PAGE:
Outside the Dackelmuseum in Passau, Germany, I dropped to the cobblestone pavement to greet its four-legged ambassadors, year-old siblings Moni and Little Seppi. The black-and-tan short-haired dachshunds sniffed me, then Little Seppi reached up to gently lick my face.
A kiss so soon? I felt special, though I’m guessing I was one of hundreds he’d smooched since the Dackelmuseum, or Dachshund Museum, opened in April. The 860-square-foot space pays homage to the pooch that originated in Germany and first was bred for hunting badgers. These days, the breed is a popular pet in many European countries and was ranked 13th in the United States last year by the American Kennel Club.
Even before the debut of the world’s first museum devoted to the wonders of the wiener dog, the quirky attraction had garnered much media attention. The museum sports some 4,000 pieces of wienerabilia and an unrivaled dachshund-themed gift shop. I learned of it because my Facebook page filled up with links from friends who know I go bonkers for the breed.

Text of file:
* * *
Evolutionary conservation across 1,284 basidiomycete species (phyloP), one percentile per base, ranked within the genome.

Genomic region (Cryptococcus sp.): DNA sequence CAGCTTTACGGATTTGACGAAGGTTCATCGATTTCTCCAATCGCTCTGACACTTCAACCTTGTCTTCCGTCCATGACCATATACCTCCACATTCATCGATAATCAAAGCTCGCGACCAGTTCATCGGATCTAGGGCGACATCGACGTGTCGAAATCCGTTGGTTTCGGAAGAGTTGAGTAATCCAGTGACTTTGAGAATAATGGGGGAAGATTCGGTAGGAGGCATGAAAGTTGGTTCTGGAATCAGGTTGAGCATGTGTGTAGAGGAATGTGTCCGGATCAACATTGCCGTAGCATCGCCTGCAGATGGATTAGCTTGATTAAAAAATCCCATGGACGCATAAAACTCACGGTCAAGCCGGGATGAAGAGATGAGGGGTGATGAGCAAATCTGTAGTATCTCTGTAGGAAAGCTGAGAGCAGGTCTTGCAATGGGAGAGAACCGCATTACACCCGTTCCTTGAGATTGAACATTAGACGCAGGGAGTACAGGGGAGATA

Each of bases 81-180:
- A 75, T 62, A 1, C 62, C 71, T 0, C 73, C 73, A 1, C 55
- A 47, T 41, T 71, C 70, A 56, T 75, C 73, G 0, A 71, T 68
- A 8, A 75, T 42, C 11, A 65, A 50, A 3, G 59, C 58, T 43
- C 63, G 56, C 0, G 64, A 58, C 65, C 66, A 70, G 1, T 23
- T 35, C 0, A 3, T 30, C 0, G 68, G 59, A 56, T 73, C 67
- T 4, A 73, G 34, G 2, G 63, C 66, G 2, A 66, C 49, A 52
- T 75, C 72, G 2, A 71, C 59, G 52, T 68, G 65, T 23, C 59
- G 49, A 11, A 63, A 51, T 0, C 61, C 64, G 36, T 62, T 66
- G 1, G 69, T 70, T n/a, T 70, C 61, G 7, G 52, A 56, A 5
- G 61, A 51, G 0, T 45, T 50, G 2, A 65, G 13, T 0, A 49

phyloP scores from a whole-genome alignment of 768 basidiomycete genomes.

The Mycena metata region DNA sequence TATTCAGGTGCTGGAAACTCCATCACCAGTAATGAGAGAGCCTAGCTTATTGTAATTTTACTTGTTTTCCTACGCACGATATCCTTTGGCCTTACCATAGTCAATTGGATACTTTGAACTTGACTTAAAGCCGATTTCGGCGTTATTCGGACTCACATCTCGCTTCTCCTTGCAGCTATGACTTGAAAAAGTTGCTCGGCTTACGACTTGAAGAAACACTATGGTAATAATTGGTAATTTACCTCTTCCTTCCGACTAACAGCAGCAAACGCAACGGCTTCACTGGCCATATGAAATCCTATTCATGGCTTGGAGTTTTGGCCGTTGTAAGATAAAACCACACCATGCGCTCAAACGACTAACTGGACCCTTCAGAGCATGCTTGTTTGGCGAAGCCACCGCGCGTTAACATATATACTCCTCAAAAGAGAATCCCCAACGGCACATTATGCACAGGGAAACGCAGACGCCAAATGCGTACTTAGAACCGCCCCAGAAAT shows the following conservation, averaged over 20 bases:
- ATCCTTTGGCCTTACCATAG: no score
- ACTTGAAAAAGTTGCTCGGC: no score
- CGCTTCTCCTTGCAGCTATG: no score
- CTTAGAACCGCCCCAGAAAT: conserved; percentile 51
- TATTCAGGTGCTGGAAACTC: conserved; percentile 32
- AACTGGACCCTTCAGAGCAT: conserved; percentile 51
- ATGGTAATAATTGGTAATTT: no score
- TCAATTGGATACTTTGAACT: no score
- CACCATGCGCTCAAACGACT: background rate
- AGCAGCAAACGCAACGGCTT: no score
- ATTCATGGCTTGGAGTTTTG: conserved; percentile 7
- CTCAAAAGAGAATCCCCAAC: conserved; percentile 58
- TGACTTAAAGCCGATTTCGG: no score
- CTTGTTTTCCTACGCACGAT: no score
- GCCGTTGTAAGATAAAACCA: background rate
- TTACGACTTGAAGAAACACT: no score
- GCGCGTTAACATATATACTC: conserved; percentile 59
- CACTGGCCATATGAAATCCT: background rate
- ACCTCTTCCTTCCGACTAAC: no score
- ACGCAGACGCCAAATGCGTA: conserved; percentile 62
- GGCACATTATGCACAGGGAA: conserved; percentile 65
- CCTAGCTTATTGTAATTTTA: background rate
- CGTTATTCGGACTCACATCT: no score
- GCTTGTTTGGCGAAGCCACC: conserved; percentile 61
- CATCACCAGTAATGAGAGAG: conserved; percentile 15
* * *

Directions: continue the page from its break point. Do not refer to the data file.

Since Passau, an attractive historic city in southeastern Germany, is only a day’s drive from my home in the Netherlands, I immediately put a visit on my shortlist. Then a friend mentioned the Teckel Hotel, run by a Dutch couple in the Austrian Alps devoted to “teckels,” the Dutch word for dachshund. This being only a few hours southwest of Passau, my “teckel tour” was on.
Sign Up and Save
Get six months of free digital access to The Sacramento Bee
In the baroque center of Passau, situated along the Danube, Inn and Ilz rivers, it’s easy to spot the Dackelmuseum during opening hours. Co-owners Seppi Küblbeck and his longtime partner, Oliver Storz, who arrived during my visit, adorn the exterior with dachshund-shaped benches, watering cans and more. On nice days you’re likely to find one or both of the men, often with Moni and Little Seppi, sitting outside in their knee-length lederhosen chatting up passers-by. Passau, a main stop on the busy European river cruise circuit and a starting point for many cycling tours, hosts more than 1 million tourists a year.